1554 – After watching her husband’s execution from the Tower window and being met by his bloody remains on her journey to Tower Green, Lady Jane Grey mounted the scaffold steps to meet her own end. She was sixteen.
In the will of her also-teenage cousin King Edward VI, Jane was declared heir if he died childless, barring his half-sisters Mary and Elizabeth from the throne. Keeping his sisters from the throne, particulary the devout Catholic Mary, saved England from reversing all the reforming Protestant work Edward had done since inheriting the crown of his father, Henry VIII. Jane and her family were staunch reformers, so it seemed like it would be a successful solution.
When Edward died at sixteen, Jane had been proclaimed Queen of England. At the same time, Mary Tudor received news that she was now Queen. So WHO WAS THE
It turns out the real queen was whoever had the bigger army. And Mary had the bigger army. Lady Jane Grey was only Queen of England for thirteen days (though she is remembered as the Nine Day Queen), now it was just a question of her fate. Would she be imprisoned? Turned into a nun? Banished abroad? Executed?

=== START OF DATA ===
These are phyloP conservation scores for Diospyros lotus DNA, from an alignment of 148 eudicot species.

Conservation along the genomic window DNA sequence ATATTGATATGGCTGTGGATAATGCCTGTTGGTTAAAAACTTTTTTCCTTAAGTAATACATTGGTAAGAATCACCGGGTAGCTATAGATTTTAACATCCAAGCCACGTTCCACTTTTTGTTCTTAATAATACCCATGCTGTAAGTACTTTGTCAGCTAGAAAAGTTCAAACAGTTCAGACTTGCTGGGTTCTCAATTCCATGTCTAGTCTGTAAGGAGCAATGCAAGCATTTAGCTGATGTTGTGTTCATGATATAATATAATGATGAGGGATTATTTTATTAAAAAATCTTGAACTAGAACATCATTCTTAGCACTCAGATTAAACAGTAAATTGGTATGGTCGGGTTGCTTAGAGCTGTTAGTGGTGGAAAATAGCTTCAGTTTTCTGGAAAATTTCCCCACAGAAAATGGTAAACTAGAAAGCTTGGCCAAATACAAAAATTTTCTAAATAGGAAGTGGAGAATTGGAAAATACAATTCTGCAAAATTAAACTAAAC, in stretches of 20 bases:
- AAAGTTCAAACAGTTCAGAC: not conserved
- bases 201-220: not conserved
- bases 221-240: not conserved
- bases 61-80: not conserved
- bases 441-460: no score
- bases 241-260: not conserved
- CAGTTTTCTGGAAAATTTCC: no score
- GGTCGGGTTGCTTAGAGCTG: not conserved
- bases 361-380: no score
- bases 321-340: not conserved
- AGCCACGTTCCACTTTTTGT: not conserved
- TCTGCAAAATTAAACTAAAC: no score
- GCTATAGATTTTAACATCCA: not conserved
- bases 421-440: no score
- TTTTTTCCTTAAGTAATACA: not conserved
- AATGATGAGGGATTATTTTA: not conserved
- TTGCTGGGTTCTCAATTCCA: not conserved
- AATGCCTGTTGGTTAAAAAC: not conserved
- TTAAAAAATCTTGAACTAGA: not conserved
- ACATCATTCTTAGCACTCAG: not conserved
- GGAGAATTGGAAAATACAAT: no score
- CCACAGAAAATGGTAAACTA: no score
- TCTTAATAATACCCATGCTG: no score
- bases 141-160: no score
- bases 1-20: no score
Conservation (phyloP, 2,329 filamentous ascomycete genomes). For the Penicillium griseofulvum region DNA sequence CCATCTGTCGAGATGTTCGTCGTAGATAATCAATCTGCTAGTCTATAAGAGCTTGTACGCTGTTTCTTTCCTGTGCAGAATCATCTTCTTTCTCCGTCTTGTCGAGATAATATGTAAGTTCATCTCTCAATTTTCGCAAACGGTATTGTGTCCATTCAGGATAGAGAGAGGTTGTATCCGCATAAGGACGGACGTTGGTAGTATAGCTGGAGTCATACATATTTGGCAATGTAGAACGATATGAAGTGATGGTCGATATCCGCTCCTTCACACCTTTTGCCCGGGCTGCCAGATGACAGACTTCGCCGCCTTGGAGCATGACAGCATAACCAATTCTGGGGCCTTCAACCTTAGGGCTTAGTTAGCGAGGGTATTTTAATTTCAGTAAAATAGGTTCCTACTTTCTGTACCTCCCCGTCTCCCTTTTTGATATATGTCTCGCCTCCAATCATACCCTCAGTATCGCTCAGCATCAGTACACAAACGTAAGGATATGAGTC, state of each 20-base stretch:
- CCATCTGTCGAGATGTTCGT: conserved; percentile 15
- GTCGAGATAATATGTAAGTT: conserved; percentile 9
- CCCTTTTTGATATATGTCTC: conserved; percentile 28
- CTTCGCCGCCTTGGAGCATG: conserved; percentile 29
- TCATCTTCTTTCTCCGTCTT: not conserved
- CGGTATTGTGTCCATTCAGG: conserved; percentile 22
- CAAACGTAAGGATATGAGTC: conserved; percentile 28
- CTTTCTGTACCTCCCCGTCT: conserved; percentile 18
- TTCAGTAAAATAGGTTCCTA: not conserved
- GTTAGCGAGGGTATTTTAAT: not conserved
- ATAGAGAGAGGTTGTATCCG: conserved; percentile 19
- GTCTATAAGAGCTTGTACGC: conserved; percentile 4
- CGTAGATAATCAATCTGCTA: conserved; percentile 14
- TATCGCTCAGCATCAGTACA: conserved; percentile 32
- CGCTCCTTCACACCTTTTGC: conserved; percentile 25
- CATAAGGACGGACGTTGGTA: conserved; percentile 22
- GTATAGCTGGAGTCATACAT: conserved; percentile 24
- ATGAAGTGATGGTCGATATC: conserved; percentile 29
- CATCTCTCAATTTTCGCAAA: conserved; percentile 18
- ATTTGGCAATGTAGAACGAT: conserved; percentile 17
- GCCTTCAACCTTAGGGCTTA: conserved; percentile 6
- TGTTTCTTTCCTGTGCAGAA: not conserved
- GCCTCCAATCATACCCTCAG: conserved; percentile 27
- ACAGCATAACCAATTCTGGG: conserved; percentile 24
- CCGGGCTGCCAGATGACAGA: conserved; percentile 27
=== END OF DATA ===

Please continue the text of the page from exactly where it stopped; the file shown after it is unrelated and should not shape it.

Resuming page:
While not an expert on Lady Jane and the events surrounding her, I don’t think Mary wanted her cousin to lose her head, just as Elizabeth I would later drag her feet in the execution of Mary Queen of Scots. However, it would eventually be inevitable.
Her scaffold speech was composed, though her ladies wept profusely for their mistress. Jane knelt, flipped her hair forward and out of the way, and was blindfolded — but terrifyingly couldn’t find the block. There were a few moments of panick before a bystander mercifully guided the young girl.
It’s speculated that J.K. Rowling based the Grey Lady on Jane Grey.
- Lady Jane Grey’s Execution
- Lady Jane Grey: A Tudor Mystery by Eric Ives
- The Sisters Who Would Be Queen by Leanda de Lisle